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A UW–Madison First

A School of Human Ecology deanship is named for a woman.

Holloway Schar had deep UW roots and strongly believed in the power of individuals to better the world. C&N Photography

Soyeon Shim, dean of the School of Human Ecology (SoHE), has received one of the highest honors in academia — an endowed deanship. It’s named after the late Elizabeth Holloway Schar ’75, marking the first time in the university’s history that such a deanship has been named solely in honor of a woman.

Shim: “I see a future where all UW students will graduate with a human-centered approach to problem-solving and strategic thinking.” Courtesy of School of Human Ecology

Endowed deanships provide funds for current and future deans to support the strategic direction of their school. Because deanships are not limited to a particular program or research area, they give the school flexibility in fulfilling its mission.

The Elizabeth Holloway Schar Deanship fund was made possible by a visionary group of donors, including Linda Ahlers ’72; Leola Culver; Lynn ’69 and Gary Mecklenburg; Nancy Nicholas ’55; Dorothy O’Brien ’70; Richard Antoine ’69; Elizabeth ’75 and Mark Schar; Jane ’72 and Patrick ’72 Thiele; and one anonymous contributor.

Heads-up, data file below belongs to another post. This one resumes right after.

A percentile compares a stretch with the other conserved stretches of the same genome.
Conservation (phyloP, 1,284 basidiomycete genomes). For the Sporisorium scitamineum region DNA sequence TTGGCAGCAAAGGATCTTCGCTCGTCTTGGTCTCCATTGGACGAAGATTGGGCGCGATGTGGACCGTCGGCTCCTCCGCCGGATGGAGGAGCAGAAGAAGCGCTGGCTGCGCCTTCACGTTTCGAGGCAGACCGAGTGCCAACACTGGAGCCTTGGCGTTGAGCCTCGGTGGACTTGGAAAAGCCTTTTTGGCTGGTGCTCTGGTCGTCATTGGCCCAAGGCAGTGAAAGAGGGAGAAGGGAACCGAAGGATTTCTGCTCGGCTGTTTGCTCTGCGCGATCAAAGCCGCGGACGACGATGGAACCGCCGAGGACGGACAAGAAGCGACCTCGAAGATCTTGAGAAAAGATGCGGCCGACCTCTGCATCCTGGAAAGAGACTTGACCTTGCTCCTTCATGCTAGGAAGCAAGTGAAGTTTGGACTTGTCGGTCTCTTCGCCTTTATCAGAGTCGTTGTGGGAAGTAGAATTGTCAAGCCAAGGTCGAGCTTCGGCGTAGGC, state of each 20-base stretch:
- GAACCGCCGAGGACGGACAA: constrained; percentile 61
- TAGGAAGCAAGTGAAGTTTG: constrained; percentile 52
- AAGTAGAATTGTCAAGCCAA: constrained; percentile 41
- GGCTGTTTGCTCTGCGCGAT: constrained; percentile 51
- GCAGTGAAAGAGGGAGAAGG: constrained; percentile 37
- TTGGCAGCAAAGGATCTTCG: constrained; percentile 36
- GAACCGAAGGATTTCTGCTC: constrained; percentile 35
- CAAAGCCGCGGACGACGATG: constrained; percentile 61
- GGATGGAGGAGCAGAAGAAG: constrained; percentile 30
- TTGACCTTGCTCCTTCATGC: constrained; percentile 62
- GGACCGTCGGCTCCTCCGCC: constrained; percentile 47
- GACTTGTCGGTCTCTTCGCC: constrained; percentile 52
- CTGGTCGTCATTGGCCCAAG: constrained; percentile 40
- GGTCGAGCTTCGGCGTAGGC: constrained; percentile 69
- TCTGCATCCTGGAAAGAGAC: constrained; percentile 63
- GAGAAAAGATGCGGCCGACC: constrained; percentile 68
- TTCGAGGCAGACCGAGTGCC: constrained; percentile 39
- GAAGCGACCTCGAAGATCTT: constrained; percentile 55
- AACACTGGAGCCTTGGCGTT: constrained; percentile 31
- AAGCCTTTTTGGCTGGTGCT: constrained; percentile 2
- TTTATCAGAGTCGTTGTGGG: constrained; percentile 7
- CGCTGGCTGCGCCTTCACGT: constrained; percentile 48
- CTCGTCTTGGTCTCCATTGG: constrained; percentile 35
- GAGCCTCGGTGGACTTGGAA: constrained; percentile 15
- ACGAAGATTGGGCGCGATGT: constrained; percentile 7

Schar had deep UW roots and strongly believed in the power of individuals to better the world, demonstrating a lifelong commitment to making a difference. Her loved ones described her as humble, curious, and compassionate. She was also a SoHE Board of Visitors chair emerita and a campaign committee chair for the All Ways Forward campaign.

“Elizabeth was such an inspirational leader and close friend to all of us as well as a distinguished alumna and a human ecologist through and through,” says Shim. “She has left a huge legacy, and it is up to us to live up to that.”

The gift will ensure the school’s future, help it to recruit and retain a diverse community of outstanding scholars, and foster innovative approaches to solving societal problems. It will reflect the mission of its namesake by enhancing the school’s ability to improve the well-being of children, families, and communities.

“I see a future where all UW students will graduate with a human-centered approach to problem-solving and strategic thinking,” Shim says. “I welcome the challenges the future might bring because I am confident this is the time for human ecology to dream big and for our faculty, students, alumni, and friends to take bold steps to move forward toward a shared vision of excellence.”

Published in the Winter 2022 issue

Tags: philanthropy, Teaching and learning

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